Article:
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John Pitcher

August 23, 1794
Home Town:
Watertown, CT
Later Residences:
Rockport, IN
Biographical Notes:
John Pitcher was born in Watertown, CT. He moved west in 1816, stopping briefly in Cincinnati, OH and St. Louis, MO. He eventually settled in Spencer County, Indiana in 1820. He served as sherrif, state representative, and state senator. He was an active Mason. He is said to have lent law books to a young Abraham Lincoln, who he visited at the White House. He was married and had thirteen children. Only two survived him.
"Many years ago, when I was at Mount Vernon, Indiana, I learned from Judge John Pitcher, that between the years 1820 and 1830, when he was living and practicing law in the town of Rockport, the county seat of Spencer County, Indiana, Abraham Lincoln on several occasions came down from his home in the village of Gentryville, distant about fifteen miles, and talked to Judge Pitcher about books, asking how to read them and how in other ways to obtain or at least improve his education. ‘I counseled with him,’ said Pitcher,’ and loaned him several books, some of them being law books, which he took home with him to read. I understood he wanted to become a lawyer and I tried to encourage him.’ The specific titles of the volumes which Judge Pitcher loaned young Lincoln the former did not indicate, ...

Years at LLS:

Profession / Service
Political Office; Lawyer
Admitted To Bar:
1816 in Litchfield County Court
Political Party:
Whig; Republican; Democrat
State Posts:
State Representative (Indiana) 1830-31
State Senator (Indiana) 1841-44
Local Posts:
Sheriff (Spencer County) 1826-30
Judge Jefferson County 1817
Judge Circuit Court (Posey, Gibson, Vanderburgh, and Warrick counties)

Related Objects and Documents
help The Citation of Attendance provides primary source documentation of the student’s attendance at the Litchfield Female Academy and/or the Litchfield Law School. If a citation is absent, the student is thought to have attended but currently lacks primary source confirmation.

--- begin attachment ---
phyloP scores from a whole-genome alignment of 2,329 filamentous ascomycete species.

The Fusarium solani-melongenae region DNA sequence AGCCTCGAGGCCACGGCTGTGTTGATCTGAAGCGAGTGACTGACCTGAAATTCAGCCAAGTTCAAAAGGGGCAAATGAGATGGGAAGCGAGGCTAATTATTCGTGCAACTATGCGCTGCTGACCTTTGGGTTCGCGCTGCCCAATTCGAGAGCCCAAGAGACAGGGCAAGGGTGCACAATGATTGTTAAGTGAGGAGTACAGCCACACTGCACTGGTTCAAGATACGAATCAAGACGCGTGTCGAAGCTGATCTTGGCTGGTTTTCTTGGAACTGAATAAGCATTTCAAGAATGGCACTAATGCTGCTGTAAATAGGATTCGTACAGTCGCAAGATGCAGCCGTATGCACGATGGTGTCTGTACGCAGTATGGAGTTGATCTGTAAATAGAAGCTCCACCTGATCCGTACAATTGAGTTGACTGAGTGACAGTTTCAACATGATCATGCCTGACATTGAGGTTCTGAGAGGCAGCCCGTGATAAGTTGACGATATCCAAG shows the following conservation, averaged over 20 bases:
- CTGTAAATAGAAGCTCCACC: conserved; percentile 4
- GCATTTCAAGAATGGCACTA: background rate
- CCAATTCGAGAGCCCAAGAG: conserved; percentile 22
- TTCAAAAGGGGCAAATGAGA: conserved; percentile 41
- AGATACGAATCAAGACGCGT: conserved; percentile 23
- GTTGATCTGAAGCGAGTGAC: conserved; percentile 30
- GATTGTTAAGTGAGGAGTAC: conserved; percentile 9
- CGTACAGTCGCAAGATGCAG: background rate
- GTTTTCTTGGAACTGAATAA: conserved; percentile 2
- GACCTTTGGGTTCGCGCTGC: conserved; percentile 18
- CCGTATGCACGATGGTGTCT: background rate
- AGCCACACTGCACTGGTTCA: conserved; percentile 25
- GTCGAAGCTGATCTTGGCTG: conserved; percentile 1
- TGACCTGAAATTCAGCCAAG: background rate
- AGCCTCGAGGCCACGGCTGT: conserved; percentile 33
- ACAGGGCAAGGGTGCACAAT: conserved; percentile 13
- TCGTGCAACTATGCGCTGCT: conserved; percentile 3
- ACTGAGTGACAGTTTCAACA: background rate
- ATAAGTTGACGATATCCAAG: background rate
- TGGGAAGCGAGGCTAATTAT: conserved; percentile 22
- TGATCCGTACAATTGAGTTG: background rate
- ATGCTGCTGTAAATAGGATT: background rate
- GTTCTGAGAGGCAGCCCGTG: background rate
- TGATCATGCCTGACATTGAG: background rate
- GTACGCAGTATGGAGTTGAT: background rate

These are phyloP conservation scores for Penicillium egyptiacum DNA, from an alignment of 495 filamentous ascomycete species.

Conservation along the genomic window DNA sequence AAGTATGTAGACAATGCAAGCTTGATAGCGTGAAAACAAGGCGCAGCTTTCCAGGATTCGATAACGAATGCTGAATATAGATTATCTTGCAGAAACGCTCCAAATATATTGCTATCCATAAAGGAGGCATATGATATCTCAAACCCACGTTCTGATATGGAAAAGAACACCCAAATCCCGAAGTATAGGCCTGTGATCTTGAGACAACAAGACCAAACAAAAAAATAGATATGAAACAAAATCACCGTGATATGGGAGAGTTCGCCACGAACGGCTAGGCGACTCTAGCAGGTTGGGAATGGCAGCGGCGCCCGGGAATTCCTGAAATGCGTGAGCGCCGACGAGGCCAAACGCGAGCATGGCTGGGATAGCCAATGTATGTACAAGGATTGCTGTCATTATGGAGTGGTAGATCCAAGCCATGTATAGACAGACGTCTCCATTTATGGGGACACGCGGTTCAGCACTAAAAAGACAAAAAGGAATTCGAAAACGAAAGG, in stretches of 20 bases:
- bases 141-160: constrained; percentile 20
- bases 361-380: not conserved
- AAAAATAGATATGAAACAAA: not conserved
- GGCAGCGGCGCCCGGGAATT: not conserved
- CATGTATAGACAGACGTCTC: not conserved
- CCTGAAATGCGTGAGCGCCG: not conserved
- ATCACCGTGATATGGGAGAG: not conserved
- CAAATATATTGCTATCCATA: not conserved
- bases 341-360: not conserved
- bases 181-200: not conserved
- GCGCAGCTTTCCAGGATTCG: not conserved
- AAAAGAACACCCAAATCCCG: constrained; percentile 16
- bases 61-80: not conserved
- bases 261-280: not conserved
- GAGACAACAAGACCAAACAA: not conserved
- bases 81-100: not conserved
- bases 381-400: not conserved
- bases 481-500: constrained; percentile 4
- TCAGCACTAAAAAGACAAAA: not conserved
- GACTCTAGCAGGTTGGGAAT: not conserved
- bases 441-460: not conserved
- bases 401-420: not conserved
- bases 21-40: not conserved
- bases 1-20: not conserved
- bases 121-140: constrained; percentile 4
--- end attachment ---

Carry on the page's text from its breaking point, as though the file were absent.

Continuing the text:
Records for the schools were sporadic, especially in the formative years of both institutions. If instructors kept comprehensive records for the Litchfield Female Academy or the Litchfield Law School, they do not survive. Researchers and staff have identified students through letters, diaries, family histories and genealogies, and town histories as well as catalogues of students printed in various years. Art and needlework have provided further identification of Female Academy Students, and Litchfield County Bar records document a number of Law School students. The history of both schools and the identification of the students who attended them owe credit to the early 20th century research and documentation efforts of Emily Noyes Vanderpoel and Samuel Fisher, and the late 20th century research and documentation efforts of Lynne Templeton Brickley and the Litchfield Historical Society staff.
Litchfield County Bar Association Records, 1815, Litchfield Historical Society, Helga J. Ingraham Memorial Library.

Catalogue of the Litchfield Law School (Hartford, CT: Press of Case, Tiffany and Company, 1849), 13.
Secondary Sources:
Weik, Jesse William The Real Lincoln: A Portrait, 1922, University of Nebraska Press, 130-131 accessed at:

"The Oldest Mason Gone" The Daily Picayune August 7, 1892, New Orleans, LA.

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